Google Voice Local Search Launched

Google Voice Local Search LogoYou’ve heard the rumors. Now you can try the experimental service from Google Labs. Google Voice Local Search is now live and publicly claimed by Google. Greg Sterling will be along to say more either here or in a fresh post. In the meantime, you can call (1-800-GOOG-411) and get local information by talking to your phone, at least in the United States.

Microsoft, of course, also has local voice search through the TellMe service it acquired last month.

Postscript from Greg: Google’s experimental entry into automated voice-based mobile search (free directory assistance [DA]) establishes a clear competitive landscape, which will likely mean a further decline in call volumes and revenues for traditional mobile directory assistance, as consumers become more aware of the availability of these free services.

The current competitors in the segment are:

Yahoo is noticeably absent from the group and has speech assets and speech professionals working there (former Nuance employees). So this may prompt further attention to a voice-based local search offering at Yahoo.

Asked whether Google would be integrating ads soon, the company said that it was not certain that ads would ever be integrated into the product, which offers an SMS/Text back with listings information, as well as free call connection.

Voice (DA) and text are where the volume of mobile data and search usage is today. And free DA is likely to capture a good deal of mobile search usage in the short term because it’s the most familiar to mobile users and has the largest “installed base” right now.

We’ll write more about this rapidly evolving segment later.

Related Topics: Channel: Mobile | Google: Maps & Local | Google: Mobile | Google: Voice Search | Search Engines: Maps & Local Search Engines | Search Engines: Mobile Search Engines

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About The Author: is a Founding Editor of Search Engine Land. He’s a widely cited authority on search engines and search marketing issues who has covered the space since 1996. Danny also serves as Chief Content Officer for Third Door Media, which publishes Search Engine Land and produces the SMX: Search Marketing Expo conference series. He has a personal blog called Daggle (and keeps his disclosures page there). He can be found on Facebook, Google + and microblogs on Twitter as @dannysullivan.

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  • http://www.srclarke.com Todd Mintz

    If your profession is “directory assistance operator”, I think you should consider a career change.

    Very slick service.

  • http://blog.agrawals.org Rocky Agrawal

    The *huge* difference between this and Jingle is that you can connect through to the business. Very helpful when you can’t write things down. (Like when you’re driving.)

    Jingle only gives you the number. Unless you choose to be hijacked by an advertiser and call them.

    Of course, Jingle could easily lift that restriction, but it adds to the cost base.

  • http://www.resourceshelf.com gary price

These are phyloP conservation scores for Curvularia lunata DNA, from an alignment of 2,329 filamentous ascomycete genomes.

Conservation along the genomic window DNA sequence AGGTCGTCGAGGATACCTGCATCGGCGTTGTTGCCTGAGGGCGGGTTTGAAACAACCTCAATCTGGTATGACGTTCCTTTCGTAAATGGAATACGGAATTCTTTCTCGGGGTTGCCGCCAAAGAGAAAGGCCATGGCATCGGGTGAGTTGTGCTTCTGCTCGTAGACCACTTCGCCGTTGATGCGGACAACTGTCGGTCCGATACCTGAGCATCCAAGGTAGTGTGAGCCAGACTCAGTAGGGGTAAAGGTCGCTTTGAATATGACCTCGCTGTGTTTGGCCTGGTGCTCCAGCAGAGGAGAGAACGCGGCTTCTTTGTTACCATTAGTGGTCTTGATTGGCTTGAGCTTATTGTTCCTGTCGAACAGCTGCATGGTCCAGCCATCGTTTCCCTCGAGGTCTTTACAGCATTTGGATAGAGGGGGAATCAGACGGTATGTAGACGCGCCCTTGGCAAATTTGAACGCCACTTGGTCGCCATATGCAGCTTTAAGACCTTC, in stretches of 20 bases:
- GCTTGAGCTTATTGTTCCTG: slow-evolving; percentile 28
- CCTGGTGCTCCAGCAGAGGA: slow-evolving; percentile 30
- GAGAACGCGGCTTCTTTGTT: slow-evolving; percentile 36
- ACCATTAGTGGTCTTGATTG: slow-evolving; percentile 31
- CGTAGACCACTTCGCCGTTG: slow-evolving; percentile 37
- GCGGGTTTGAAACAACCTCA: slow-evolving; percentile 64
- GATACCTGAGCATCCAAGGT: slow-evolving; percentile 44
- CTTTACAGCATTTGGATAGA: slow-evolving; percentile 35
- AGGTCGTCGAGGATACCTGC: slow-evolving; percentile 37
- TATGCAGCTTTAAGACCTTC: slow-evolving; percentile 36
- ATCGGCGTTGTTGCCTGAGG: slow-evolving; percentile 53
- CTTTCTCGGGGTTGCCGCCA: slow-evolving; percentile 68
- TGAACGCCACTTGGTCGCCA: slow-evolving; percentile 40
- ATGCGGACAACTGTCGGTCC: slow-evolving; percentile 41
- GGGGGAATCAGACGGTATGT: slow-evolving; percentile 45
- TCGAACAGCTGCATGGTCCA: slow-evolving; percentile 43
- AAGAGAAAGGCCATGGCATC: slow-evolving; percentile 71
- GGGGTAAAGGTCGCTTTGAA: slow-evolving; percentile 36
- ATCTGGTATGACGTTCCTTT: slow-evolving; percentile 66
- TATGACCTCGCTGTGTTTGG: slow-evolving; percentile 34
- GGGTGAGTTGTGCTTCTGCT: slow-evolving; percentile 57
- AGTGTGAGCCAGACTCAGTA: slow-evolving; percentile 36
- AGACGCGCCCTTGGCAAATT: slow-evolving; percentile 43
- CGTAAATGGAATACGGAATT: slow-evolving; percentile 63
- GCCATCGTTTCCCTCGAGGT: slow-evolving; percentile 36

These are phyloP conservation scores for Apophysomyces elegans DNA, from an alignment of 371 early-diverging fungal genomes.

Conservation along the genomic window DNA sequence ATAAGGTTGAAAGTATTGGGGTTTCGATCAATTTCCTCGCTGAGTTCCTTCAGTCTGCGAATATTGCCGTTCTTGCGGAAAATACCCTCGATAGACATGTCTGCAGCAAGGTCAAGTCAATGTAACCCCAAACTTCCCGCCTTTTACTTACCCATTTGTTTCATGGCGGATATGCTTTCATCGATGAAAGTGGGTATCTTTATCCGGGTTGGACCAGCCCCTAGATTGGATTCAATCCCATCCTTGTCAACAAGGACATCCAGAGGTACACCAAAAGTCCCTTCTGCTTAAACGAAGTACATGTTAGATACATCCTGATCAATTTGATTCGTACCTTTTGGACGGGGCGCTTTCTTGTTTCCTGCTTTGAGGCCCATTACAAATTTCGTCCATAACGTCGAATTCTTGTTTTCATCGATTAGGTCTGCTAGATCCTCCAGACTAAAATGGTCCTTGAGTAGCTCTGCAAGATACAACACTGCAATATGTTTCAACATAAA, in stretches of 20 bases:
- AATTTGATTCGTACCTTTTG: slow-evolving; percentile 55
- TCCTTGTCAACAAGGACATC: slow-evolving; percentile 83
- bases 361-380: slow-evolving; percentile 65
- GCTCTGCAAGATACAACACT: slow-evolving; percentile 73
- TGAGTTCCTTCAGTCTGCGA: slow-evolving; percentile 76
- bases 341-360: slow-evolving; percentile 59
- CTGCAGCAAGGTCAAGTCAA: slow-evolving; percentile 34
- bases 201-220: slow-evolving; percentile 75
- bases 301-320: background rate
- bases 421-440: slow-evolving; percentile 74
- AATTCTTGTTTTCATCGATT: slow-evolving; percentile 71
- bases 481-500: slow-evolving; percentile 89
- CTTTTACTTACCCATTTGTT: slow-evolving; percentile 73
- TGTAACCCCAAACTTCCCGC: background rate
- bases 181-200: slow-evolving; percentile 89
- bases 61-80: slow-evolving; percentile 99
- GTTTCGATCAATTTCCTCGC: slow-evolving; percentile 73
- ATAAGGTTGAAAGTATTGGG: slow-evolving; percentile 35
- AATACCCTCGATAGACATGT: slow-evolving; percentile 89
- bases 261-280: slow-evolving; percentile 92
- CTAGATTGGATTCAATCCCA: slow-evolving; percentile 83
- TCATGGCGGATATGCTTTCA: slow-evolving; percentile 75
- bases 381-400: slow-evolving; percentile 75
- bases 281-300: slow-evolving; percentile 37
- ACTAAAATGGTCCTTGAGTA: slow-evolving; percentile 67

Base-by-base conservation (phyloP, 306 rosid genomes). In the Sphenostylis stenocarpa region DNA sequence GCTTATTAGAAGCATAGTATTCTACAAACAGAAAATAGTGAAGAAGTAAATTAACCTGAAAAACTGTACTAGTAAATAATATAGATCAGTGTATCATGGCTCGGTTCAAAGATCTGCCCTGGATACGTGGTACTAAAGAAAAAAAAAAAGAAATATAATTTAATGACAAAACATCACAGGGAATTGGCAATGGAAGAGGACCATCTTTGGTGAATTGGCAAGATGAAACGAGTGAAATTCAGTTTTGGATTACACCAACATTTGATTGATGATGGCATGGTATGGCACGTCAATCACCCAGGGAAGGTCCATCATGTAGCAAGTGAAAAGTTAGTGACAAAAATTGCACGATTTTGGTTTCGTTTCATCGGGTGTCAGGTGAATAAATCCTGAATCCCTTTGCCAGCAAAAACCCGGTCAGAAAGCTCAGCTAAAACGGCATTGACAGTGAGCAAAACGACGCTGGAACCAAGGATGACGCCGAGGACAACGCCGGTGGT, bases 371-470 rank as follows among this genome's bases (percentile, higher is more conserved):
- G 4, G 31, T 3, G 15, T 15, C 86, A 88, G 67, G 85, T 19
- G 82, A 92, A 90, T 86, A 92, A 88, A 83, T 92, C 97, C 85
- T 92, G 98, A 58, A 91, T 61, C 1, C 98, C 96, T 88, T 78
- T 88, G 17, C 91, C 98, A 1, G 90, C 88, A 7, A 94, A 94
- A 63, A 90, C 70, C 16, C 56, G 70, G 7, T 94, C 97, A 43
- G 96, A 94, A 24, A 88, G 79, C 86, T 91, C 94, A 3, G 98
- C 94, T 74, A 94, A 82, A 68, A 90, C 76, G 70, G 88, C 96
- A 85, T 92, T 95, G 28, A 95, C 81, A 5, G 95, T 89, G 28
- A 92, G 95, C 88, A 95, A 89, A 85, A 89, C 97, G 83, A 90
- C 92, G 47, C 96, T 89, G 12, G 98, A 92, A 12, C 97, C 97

Don’t forget that at one time (years ago in search time) Google offered a telephone-based voice search service that would allow the user to speak his keyword search terms and then here the results.

    The page is still online here:
    http://labs1.google.com/gvs.html

    The newsgroup is still online at:
    http://groups.google.com/group/google.public.labs.voice-search/topics?lnk=gschg&hl=en

    Here’s a story Chris wrote for SearchDay in 2002.
    http://searchenginewatch.com/showPage.html?page=2159971

    Also, at one time Yahoo Phone would use a synthesized voice to read your email to you over the phone.
    See:
    http://help.yahoo.com/l/us/yahoo/phone/general/phone-01.html
    Here’s a copy of the home page from 2006
    http://web.archive.org/web/20060421091702/http://phone.yahoo.com/
    and another from 2000.
    http://web.archive.org/web/20001017162626/http://phone.yahoo.com/

    Now, the Phone.yahoo.com page resolves back to the Yahoo home page.

  • http://www.resourceshelf.com gary price

    I forgot to mention that another cool voice activated info service comes from Traffic.com (now a part of NAVTEQ) offers real time traffic info for many U.S. cities.
    1-866 MY-TRAFC
    More about the service here.

    You can also have traffic alerts sent to your phone at predetermined times.

    Details about both services here:
    http://www.traffic.com/TrafficOnComputer.html#trafficLine

  • CSKnight

    Read/WriteWeb just published a poll of some of the alternative “talking” search engines; Ms. Dewey, Ask VOX, AbbyMe, Heather, etc. It’s here:

    http://www.readwriteweb.com/archives/google_voice_local_search_launched.php

  • http://www.marketingfacts.nl Paul van Veenendaal

    Also tried the new service.

    Location: Mountain View
    Business: Google

    Got connected immediately :-)
    Does anyone know the extension number for Larry Page or Sergey Brin by the way ha ha LOL

    Also love the commands: “start over”, “Go back”, “text message” etc. Really smooth tool.

    The service comprehends the location voice flawlessly, however has sometimes difficulty with the Business name

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